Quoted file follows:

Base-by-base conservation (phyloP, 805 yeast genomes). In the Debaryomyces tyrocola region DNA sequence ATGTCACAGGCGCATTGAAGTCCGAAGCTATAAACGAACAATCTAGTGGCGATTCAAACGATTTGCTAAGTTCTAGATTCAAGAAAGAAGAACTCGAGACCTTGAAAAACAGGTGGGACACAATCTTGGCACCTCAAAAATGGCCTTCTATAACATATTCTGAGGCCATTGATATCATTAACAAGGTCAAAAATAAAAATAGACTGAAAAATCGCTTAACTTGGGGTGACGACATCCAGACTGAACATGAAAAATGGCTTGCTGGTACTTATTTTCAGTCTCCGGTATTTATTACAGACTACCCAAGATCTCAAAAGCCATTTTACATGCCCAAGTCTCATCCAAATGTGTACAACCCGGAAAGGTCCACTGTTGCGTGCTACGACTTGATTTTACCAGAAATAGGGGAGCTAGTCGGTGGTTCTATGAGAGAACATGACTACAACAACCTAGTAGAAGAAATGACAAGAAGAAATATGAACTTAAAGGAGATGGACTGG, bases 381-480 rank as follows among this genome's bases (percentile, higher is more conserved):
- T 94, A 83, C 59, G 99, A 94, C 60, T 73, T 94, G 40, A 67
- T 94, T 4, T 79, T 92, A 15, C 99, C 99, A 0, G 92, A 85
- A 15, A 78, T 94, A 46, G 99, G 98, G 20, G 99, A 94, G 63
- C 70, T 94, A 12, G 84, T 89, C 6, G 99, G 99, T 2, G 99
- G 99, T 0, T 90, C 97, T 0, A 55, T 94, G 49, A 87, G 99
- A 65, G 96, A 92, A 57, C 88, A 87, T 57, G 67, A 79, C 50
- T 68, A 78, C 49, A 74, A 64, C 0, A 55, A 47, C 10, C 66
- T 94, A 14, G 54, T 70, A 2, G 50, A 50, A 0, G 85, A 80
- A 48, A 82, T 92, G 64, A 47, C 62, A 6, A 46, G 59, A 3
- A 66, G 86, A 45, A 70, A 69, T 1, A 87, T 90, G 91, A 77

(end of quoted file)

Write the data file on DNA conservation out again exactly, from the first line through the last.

Base-by-base conservation (phyloP, 805 yeast genomes). In the Debaryomyces tyrocola region DNA sequence ATGTCACAGGCGCATTGAAGTCCGAAGCTATAAACGAACAATCTAGTGGCGATTCAAACGATTTGCTAAGTTCTAGATTCAAGAAAGAAGAACTCGAGACCTTGAAAAACAGGTGGGACACAATCTTGGCACCTCAAAAATGGCCTTCTATAACATATTCTGAGGCCATTGATATCATTAACAAGGTCAAAAATAAAAATAGACTGAAAAATCGCTTAACTTGGGGTGACGACATCCAGACTGAACATGAAAAATGGCTTGCTGGTACTTATTTTCAGTCTCCGGTATTTATTACAGACTACCCAAGATCTCAAAAGCCATTTTACATGCCCAAGTCTCATCCAAATGTGTACAACCCGGAAAGGTCCACTGTTGCGTGCTACGACTTGATTTTACCAGAAATAGGGGAGCTAGTCGGTGGTTCTATGAGAGAACATGACTACAACAACCTAGTAGAAGAAATGACAAGAAGAAATATGAACTTAAAGGAGATGGACTGG, bases 381-480 rank as follows among this genome's bases (percentile, higher is more conserved):
- T 94, A 83, C 59, G 99, A 94, C 60, T 73, T 94, G 40, A 67
- T 94, T 4, T 79, T 92, A 15, C 99, C 99, A 0, G 92, A 85
- A 15, A 78, T 94, A 46, G 99, G 98, G 20, G 99, A 94, G 63
- C 70, T 94, A 12, G 84, T 89, C 6, G 99, G 99, T 2, G 99
- G 99, T 0, T 90, C 97, T 0, A 55, T 94, G 49, A 87, G 99
- A 65, G 96, A 92, A 57, C 88, A 87, T 57, G 67, A 79, C 50
- T 68, A 78, C 49, A 74, A 64, C 0, A 55, A 47, C 10, C 66
- T 94, A 14, G 54, T 70, A 2, G 50, A 50, A 0, G 85, A 80
- A 48, A 82, T 92, G 64, A 47, C 62, A 6, A 46, G 59, A 3
- A 66, G 86, A 45, A 70, A 69, T 1, A 87, T 90, G 91, A 77